Lexie Smith

Right, so obviously, if there’s someone listening right now, and you know, they’re they have a PR firm, the PR firm can direct them on when is and is not appropriate to issue a news release. However, for my founders out there, maybe doing the more DIY route, is there some sort of barometer or way they can gauge when they should or shouldn’t use a news release?

 

Toni Harrison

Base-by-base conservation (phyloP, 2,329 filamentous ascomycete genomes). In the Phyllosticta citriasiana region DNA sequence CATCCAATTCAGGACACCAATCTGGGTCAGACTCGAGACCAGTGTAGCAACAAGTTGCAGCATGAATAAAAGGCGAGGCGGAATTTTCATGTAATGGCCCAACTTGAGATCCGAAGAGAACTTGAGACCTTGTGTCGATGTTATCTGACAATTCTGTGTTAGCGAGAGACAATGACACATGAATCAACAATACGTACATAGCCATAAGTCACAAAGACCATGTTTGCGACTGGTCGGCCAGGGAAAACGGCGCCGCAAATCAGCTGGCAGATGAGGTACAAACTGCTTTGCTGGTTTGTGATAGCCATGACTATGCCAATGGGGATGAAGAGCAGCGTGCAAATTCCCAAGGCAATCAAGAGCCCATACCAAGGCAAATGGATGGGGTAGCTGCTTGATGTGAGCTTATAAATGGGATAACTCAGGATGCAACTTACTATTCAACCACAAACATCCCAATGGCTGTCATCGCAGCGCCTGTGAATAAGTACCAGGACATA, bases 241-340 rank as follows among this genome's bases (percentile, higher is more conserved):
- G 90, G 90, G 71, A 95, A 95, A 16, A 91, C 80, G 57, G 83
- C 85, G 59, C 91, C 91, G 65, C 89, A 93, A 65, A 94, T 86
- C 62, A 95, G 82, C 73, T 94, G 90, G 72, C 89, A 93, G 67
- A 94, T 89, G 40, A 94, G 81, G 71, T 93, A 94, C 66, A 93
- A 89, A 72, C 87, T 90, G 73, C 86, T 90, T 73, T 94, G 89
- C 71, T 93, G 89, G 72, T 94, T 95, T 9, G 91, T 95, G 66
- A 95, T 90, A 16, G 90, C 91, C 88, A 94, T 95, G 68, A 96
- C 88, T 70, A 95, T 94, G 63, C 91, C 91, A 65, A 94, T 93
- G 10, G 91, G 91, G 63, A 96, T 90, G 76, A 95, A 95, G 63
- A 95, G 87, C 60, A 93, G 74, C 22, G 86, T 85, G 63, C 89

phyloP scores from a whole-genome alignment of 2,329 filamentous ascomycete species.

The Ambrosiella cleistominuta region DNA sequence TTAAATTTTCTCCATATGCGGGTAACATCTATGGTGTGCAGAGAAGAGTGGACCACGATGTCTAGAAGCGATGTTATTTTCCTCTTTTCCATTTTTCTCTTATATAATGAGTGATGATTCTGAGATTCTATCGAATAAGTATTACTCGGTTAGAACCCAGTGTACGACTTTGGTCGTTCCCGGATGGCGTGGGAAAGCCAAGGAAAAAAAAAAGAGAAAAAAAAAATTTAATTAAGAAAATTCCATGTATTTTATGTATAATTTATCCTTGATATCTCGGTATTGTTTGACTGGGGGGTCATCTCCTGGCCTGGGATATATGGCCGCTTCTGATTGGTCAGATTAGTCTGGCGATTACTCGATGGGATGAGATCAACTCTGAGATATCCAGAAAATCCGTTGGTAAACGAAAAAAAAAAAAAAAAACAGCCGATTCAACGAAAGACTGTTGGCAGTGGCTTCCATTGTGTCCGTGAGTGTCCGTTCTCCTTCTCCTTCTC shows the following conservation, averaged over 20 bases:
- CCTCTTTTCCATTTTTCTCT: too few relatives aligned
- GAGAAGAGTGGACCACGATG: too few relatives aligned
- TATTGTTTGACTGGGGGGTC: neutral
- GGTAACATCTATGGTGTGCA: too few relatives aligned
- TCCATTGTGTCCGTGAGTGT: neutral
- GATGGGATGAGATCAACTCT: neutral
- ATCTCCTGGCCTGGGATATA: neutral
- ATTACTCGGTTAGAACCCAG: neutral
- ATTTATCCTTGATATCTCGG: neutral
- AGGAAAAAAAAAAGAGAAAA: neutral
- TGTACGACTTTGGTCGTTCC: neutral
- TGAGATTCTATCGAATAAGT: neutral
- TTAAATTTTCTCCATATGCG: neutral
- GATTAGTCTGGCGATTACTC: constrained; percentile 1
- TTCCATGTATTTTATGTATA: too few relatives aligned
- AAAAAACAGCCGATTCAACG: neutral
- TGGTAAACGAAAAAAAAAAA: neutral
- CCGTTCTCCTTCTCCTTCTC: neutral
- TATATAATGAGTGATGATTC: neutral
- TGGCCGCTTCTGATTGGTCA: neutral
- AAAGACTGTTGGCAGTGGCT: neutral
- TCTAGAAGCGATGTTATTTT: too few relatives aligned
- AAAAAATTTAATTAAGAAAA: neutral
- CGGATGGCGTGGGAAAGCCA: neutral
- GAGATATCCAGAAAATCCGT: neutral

Yes, so one, I would say definitely have a content strategy. Even if you don’t know how Exactly what you’re going to say outlining a plan so that, you know, hey, here’s how I want to communicate my different messages. And so that it can be somewhat methodical, as well as strategic and what what stories you’re telling and when, what you’re trying to bring the audience in on. Now, to that point, your audience really does make a difference. The answer to a b2c company who is pitching other businesses would be very different than a consumer product. Somebody sometimes it’s important to let the industry guide that if there are certain moments, meaning, hey, it is National daughter’s day, and you have a product that’s a mother daughter game or something like that. Looking at those things to help guide your content is very, very helpful. Because your content is really about your audience. One thing that we don’t do enough of is focus on the audience. And that’s one thing we try to do as, as the agency, you know, as for us as Ten 35, an Etched. What do they need, want or don’t know that you can supply that looks very, very different depending on different industries. But the content strategy, no matter the industry is what’s going to help guide you there and get you there. I will say there are also some ways to put out information that isn’t necessarily a news release. So a news release should be news; news is timely, unreported, it’s what’s different. It’s what is in proximity to us, there’s a clear way to define news. But sometimes we just have information we want to get out there. I will give an example of a dentist, I work with a cosmetic dentist. And there are certain times a year where there’s a huge surge holidays, because of all the photos. Valentine’s Day couldn’t think of it and Valentine’s Day.